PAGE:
that is the question –
A while back, my Fitbit stopped working. For some reason I’ve resisted contacting support for a replacement. Turns out I needed a vacation from tracking.
Some ‘pros’ to daily tracking
I feel like I walk more when I’m tracking my steps. Of course, I can’t know for sure, since I only track when I’m tracking, but I’ve noticed that I’m motivated by that number, so I take more trips to the garage, trash cans, and volunteer to run more errands. When I forget my phone upstairs, “hurray, more steps!”
I feel similarly when I track my calories. I have a clear numerical goal, and I like to hit it. Not over, not under. Hit it.
When I track my food (not calories) things are a bit different. I make better choices, and tend to eat less, but I don’t feel the motivation quite so much.
When I track my weight, it gives me the confidence that I’m watching out for myself; I’ll never be fat again, at least not without being painfully aware of it happening.
Some ‘cons’ to daily tracking
Tracking my steps makes me feel a little obsessive at times. I’ve been known to take a walk around the block or not go to bed on schedule because I was a few hundred steps away from my goal.
Tracking my calories gets tiresome, and I’ve found that over the years, it got less fun and made me want to jump ship and leave my diet behind. That’s not good, right?
Tracking my food feels like a waste of time. At least when I do it regularly. I feel like I’m writing things down just to write them down. It’s almost like writing each ‘to do’ down and checking it off as you finish after you’ve already finished it. Granted, it means your to do list is always completed, but what’s the point when it’s already done? Similarly, if you’re eating healthy and making good choices, what’s the point of writing it all down when you eat it?
Tracking my weight only takes a minute, but when months go by at the same weight, what’s the point of tracking it each week? Isn’t it obsessive? When I was still trying to lose weight, weeks without weight loss were very frustrating.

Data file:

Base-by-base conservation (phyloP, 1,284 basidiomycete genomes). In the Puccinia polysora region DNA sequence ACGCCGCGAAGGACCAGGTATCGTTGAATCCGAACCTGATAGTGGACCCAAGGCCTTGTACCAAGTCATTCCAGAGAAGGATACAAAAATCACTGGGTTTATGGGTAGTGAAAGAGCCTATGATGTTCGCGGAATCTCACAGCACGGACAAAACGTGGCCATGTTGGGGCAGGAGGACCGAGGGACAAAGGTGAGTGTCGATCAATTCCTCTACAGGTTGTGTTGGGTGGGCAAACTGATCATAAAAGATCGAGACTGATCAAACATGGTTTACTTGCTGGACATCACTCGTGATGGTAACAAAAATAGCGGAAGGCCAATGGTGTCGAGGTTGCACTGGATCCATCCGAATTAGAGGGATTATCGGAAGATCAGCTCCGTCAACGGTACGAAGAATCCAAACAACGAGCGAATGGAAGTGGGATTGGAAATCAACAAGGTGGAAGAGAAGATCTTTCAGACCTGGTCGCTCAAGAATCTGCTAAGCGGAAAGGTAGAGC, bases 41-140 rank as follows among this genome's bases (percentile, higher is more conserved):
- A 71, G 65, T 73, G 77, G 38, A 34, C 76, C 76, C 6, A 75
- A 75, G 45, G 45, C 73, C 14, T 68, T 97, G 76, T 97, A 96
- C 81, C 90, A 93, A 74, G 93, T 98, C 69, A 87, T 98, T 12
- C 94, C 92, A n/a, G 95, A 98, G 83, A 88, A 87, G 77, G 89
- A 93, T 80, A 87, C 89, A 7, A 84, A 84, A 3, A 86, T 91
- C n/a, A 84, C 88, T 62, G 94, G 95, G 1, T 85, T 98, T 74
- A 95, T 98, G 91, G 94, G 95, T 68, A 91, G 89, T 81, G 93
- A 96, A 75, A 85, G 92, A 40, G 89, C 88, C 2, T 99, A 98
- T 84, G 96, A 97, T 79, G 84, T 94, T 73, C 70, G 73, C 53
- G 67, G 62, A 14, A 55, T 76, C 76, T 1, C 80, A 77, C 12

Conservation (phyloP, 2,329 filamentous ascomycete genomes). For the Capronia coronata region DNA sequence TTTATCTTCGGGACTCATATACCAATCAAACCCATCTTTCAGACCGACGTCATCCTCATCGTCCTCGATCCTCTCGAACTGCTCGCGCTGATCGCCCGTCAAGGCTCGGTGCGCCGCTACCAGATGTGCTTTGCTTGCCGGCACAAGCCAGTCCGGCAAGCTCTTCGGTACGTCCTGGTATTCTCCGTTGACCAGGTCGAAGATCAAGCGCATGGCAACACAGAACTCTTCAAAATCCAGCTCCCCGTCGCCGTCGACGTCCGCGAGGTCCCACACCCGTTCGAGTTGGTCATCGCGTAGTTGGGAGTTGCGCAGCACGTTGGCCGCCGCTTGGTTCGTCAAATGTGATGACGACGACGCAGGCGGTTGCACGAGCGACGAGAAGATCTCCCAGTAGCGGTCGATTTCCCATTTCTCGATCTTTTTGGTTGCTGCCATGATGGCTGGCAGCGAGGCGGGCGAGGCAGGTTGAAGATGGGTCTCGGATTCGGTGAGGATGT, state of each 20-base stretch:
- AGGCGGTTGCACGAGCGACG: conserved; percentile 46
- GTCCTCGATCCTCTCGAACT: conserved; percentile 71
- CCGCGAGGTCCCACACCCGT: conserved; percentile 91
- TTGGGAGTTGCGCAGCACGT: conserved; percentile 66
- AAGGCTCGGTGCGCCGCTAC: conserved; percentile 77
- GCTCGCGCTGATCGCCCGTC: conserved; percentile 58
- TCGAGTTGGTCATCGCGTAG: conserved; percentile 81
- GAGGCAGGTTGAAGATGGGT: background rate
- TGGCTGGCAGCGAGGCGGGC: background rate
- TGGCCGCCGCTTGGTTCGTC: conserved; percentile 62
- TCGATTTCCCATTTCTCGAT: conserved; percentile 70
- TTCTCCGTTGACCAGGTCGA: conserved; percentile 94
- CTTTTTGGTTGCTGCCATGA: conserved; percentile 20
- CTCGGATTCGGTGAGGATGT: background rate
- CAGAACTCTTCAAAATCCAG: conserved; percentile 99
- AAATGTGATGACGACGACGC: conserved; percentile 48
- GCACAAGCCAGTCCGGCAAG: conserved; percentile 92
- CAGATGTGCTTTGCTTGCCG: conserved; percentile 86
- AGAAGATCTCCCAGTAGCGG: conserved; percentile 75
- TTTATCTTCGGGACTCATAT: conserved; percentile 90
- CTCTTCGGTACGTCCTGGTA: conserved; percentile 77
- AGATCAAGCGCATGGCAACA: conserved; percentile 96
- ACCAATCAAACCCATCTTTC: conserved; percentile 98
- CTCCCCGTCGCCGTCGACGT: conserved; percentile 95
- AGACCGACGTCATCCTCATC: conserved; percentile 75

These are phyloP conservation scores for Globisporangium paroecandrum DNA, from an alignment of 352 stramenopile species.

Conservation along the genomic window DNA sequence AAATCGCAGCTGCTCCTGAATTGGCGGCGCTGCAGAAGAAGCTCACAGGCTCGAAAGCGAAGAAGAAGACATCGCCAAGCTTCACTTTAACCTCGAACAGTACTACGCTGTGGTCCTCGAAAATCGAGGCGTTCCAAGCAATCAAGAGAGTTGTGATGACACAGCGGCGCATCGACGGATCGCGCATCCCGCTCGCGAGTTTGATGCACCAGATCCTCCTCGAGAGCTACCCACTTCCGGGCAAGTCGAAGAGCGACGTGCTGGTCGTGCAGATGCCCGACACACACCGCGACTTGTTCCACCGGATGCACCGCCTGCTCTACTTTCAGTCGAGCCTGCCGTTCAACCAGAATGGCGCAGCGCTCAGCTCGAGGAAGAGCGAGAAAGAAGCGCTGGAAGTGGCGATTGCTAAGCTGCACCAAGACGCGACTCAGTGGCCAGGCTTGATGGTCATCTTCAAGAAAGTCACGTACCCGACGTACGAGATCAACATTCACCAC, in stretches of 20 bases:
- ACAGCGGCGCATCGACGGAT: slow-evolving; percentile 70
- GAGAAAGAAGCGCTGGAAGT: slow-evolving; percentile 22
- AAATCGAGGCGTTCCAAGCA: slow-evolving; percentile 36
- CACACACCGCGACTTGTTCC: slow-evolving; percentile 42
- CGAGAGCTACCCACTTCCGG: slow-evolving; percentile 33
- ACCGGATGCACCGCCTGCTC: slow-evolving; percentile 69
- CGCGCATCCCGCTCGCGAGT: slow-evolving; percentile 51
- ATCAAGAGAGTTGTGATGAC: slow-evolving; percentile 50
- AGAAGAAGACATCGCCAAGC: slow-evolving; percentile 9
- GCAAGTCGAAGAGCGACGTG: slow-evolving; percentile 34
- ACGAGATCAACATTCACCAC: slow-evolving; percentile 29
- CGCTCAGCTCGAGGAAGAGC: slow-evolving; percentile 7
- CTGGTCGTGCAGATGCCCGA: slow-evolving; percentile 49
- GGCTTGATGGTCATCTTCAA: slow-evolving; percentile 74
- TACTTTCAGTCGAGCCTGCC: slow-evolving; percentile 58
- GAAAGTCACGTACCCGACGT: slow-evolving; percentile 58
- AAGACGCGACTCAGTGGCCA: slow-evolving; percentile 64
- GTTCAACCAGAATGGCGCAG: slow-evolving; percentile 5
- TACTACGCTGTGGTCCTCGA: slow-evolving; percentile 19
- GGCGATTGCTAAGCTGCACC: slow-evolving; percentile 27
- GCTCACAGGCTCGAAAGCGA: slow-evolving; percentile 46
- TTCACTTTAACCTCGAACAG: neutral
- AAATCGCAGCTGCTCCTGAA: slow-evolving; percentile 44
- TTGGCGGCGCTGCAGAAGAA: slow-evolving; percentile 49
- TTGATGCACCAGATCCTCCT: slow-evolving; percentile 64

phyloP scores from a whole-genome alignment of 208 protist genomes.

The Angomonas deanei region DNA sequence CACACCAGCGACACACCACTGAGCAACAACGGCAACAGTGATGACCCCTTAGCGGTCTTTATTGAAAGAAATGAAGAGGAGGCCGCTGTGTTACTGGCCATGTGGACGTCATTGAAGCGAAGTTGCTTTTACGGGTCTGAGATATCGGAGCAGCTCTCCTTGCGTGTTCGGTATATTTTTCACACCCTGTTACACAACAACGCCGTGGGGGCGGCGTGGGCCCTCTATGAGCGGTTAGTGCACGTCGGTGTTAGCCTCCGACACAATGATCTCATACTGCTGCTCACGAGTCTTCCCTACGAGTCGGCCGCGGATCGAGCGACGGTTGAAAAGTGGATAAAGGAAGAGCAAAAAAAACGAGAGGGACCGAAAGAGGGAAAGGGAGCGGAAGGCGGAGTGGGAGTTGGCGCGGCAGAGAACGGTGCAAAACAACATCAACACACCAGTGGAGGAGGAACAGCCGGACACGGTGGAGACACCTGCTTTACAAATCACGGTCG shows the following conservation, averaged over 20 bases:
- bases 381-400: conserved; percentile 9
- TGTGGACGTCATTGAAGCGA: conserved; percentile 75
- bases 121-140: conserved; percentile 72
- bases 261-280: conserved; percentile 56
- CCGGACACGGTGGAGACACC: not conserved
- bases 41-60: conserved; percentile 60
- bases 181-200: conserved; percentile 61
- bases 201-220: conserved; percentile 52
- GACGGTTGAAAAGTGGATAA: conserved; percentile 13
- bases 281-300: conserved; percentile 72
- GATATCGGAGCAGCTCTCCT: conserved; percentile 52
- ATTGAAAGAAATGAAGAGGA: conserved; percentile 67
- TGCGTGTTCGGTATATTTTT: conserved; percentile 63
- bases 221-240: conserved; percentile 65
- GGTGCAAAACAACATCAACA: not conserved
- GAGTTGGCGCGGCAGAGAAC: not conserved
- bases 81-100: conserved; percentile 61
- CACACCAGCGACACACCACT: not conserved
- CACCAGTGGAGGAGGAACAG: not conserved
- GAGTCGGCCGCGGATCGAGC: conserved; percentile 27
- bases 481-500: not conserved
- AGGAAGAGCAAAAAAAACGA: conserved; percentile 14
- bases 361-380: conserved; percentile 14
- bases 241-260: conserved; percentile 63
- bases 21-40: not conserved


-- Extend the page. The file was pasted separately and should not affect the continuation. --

Can you track for too long or too much?
If tracking is taking the fun out of walking, or making you dread meals because of the math, then you might need to change things up a bit.
Your steps – Take a tracking vacation for a week and see how you do? As I’ve found during my Fitbit holiday (one month to date), I’m still doing okay. I still walk, even though I don’t know exactly how far. Walking is still fun, even when it’s not a number.
After a week, carry the tracker again, but don’t watch your numbers. At the end of the week, see how you did? I’ll bet you did ok.
Your food – Track differently. Instead of counting calories, log your meals for a while. Weighing and measuring can be a pain. Ugh. Still, over time even the healthiest and most experienced dieters let portion sizes creep up again.
If you’re a food logger, tracking calories for a few days or weeks can reset your food>portion size>calorie judgement. If you’re stalled or backsliding, try it for a bit.
Your weight – Put the scale out of sight, and check yourself in a month. I’m a firm believer in ‘no surprises’ when it comes to regaining weight. It’s the awareness that matters. Once a month is pretty low stress. Not much (dietarily) can happen in one month unless you totally go off the health wagon!
There’s a time and a place for tracking.
Tracking can be a great tool, and if you’re making good progress or you enjoy the process, don’t make a change, but consider that one day, you might not love tracking anymore.
Know that it’s okay not to track every day or every thing if you don’t actually need to.
It’s okay to change your tracking method or frequency, as long as you have a good plan.
What do you track? Everything? Nothing? How often?
Do you like it or loathe it? Somewhere in between?
Have you taken a tracking vacation? How did you do? How did you like it? …and did you go back?